Optical filters I Mar. 8, 2018

• Principles of optical filters: Interference, diffraction, absorption. Operate on fixed freq or tunable freq.

Fabry-Perot (FP) resonator (pp. 130-135 2nd Ed, pp. 134-139 3rd Ed): Also called etalon, FP interferometer and FP cavity. It consists of two parallel reflective surfaces. A wave with appropriate lambda_o undergoes constructive interference (resonance) after multiple reflections between the two surfaces. -> Transmission and reflection peak at lambda_o

Transfer function of FP resonator (ref. 2 pp. 70-72 1st Ed, pp. 64-66 2nd Ed.): A wave inside a gain/lossy medium with length d can be expressed as  E = A e^{-((alpha - g) d)/2} e^{-jkd}
Note - alpha and g are attenuation and gain coefficients for POWER.
At x=0, E=A and at x=d, transmitted field after 1st pass E_0 = A sqrt{T_1 T_2} e^{-((alpha - g) d)/2} e^{-jkd} where power transmittivity T_1 = 1 -R_1 & power reflectivity R_1 are for the front surface, power transmittivity T_2 = 1 - R_2 & power reflectivity R_2 are for the back surface. One more pass, i.e. after a round trip (traveling 2d), field becomes E_1 = E_0 h e^{-j phi} where  h = sqrt{R_1 R_2} e^(-(alpha-g)d) is change in amplitude and phi = 2kd is change in phase.
E_("Ttot") = E_0 + E_1 +E_2 + ... -> (A sqrt{T_1 T_2} e^{-((alpha - g) d)/2} e^{-jkd}) /(1 - h e^{-j phi))
Power transmittance =|E_("Ttot")|^2 /A^2 -> (T_1 T_2 e^(-(alpha-g)d))/((1-h)^2+4h sin^2 (phi/2)

• Resonance conditions (ref. 2: pp. 312-321 1st Ed., pp. 368-377 2nd Ed. ): Similar to the transfer function of a comb filter or bandpass filter in DSP.
Freq condition - phi /2 = m pi -> lambda_o = (2dn)/m which gives freq spacing between resonances called free spectral range (FSR) Delta f_{FSR} = c /(2nd)
Amplitude condition - h = 1 -> sqrt{R_1 R_2} e^(-(alpha-g)d)=1 (gain and losses break even, !!lasing threshold!!)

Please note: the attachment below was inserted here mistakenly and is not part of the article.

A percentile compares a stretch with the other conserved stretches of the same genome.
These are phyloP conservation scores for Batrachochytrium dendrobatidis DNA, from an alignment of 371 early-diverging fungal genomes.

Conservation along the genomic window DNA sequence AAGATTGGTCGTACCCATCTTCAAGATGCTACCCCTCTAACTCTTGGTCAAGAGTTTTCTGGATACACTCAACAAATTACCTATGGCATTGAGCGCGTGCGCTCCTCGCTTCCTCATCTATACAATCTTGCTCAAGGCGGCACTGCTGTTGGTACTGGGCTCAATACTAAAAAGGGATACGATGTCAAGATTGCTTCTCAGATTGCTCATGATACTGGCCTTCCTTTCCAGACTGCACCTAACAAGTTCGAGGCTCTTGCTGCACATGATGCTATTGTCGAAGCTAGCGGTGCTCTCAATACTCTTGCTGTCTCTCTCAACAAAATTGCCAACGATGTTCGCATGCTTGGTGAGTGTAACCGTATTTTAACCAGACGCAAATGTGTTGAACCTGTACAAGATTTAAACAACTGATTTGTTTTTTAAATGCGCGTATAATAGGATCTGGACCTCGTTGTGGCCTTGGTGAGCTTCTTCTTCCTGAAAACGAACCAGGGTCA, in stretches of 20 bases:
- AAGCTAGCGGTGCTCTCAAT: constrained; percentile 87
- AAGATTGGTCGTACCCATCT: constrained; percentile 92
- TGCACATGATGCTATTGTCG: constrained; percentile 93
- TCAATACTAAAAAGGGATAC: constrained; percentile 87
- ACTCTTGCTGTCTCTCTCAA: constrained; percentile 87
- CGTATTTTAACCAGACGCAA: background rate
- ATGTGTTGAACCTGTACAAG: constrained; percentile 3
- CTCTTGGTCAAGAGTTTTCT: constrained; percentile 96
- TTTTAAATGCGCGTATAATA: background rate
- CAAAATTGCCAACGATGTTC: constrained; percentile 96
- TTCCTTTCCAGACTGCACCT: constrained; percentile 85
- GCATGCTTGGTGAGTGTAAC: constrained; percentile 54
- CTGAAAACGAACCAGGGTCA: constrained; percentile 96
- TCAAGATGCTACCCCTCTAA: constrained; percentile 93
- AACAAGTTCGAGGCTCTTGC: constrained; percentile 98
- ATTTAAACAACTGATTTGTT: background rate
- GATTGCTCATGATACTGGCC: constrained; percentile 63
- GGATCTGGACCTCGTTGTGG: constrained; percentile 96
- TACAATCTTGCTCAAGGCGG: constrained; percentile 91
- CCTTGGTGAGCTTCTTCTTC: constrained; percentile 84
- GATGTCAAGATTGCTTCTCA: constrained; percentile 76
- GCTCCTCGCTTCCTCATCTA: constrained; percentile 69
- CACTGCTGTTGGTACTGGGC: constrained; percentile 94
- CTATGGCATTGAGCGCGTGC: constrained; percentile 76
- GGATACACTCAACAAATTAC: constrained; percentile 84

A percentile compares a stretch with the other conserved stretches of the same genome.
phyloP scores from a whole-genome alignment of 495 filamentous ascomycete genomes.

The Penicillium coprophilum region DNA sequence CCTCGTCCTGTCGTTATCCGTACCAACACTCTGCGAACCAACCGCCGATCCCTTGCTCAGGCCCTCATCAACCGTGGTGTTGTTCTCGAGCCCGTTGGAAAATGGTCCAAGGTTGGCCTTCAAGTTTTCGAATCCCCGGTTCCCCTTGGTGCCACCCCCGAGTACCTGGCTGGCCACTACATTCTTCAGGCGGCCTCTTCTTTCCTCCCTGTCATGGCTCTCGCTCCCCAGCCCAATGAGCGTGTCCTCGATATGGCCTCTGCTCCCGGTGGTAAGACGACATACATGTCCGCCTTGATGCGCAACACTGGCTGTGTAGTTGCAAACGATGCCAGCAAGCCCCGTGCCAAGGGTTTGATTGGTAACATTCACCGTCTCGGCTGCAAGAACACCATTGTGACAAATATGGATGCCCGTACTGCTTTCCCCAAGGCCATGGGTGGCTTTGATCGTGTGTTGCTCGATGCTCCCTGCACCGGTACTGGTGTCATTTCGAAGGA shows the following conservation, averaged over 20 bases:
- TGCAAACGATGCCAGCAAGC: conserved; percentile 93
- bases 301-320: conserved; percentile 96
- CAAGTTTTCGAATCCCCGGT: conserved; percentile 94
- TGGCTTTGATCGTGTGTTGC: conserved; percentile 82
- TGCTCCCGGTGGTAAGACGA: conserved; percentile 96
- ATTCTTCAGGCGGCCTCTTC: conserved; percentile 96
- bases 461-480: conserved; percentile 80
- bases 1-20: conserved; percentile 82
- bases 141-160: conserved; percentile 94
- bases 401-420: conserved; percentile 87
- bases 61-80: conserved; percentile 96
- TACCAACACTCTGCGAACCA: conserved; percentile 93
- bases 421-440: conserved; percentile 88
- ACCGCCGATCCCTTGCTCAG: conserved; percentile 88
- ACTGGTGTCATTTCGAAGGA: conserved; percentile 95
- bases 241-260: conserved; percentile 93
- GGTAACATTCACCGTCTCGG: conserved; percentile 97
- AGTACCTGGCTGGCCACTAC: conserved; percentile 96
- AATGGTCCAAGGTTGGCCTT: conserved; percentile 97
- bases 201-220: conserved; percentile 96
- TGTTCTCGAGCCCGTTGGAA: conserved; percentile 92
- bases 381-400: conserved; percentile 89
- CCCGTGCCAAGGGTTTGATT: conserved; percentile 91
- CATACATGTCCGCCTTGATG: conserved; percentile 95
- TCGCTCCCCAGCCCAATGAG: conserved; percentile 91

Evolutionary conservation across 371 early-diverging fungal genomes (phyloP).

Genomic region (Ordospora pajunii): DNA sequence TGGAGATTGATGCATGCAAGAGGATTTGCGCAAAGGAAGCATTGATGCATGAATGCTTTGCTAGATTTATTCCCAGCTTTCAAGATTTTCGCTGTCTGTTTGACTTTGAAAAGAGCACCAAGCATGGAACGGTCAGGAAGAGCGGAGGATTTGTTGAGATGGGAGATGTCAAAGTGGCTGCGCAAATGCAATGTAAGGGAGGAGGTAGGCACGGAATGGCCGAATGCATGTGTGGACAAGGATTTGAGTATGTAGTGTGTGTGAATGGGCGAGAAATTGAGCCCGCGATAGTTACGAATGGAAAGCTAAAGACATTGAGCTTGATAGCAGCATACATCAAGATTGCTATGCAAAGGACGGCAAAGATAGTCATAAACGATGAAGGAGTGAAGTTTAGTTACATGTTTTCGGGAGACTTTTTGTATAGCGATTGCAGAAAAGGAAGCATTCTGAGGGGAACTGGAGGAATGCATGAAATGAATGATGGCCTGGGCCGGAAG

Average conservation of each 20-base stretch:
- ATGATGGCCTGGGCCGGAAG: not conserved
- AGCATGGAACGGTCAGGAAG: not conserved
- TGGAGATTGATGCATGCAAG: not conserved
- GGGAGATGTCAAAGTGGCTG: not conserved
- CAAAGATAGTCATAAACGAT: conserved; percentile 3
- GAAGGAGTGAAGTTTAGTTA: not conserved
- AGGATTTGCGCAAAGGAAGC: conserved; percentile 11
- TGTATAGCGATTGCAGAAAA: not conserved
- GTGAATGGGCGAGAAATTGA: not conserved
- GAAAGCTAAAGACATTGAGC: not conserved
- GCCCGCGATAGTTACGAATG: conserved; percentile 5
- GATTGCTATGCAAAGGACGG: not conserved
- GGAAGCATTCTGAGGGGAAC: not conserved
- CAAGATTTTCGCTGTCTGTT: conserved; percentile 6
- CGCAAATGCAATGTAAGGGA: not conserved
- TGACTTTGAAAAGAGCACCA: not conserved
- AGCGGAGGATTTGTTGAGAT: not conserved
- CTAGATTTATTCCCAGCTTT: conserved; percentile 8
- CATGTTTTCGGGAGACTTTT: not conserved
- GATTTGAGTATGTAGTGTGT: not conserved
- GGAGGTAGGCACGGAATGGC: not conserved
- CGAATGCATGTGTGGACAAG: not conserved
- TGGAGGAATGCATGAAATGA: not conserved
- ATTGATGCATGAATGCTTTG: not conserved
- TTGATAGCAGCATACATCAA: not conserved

• Finesse: Another measurement of spectral width Delta nu relates to Q factor of a filter in circuit.

ccF -= (Delta f_(FSR)) /{Delta nu} and Q -= nu_o / (Delta nu),  nu_o is the resonant freq.
High loss -> low ccF or Q factor, i.e. ccF = (pi sqrt{R}) /(1-R),
must be larger than the number of channels for a system
with certain FSR.

Tunable by incident angle theta_g and d: Oblique incident angle phi = 2nd k_o cos theta_g

• Bragg grating (pp. 123-130 2nd Ed, pp. 129-136 3rd Ed;
ref2. pp. 68-70 1st Ed, pp. 62-64 2nd Ed.): Consider N reflective surfaces with very low field reflectivity, i.e. r << 1. We only consider 1st reflection from each surface. Each surface differs by the factor M = t^2 e ^{-j phi} where t is the field transmission coef. and phi = k 2 Lambda

E_("Rtot") = E_("in") (0) r ( 1+ M + M^2 + ... )

(finite # layers N)

-> E_("in")(0) r ( 1 - M^N) / (1 - M)

Power reflectivity = (|E_("Rtot")|^2)/(E_("in")^2(0))  -> R (sin^2 ( (N phi) / 2 )) /sin^2 (phi/2)

which resonates at Bragg condition Lambda = m lambda_B /(2n_{"eff"}), m - order of diffraction and lambda_B - Bragg wavelength.

• Fiber Bragg gratings (FBG): Wavelength selective reflection. Chirped FBG for dispersion compensate. Adjusting$\text{ }\Lambda$ thermally or mechanically to tune filter.
FBGs are fabricated with interferometer method and phase mask method .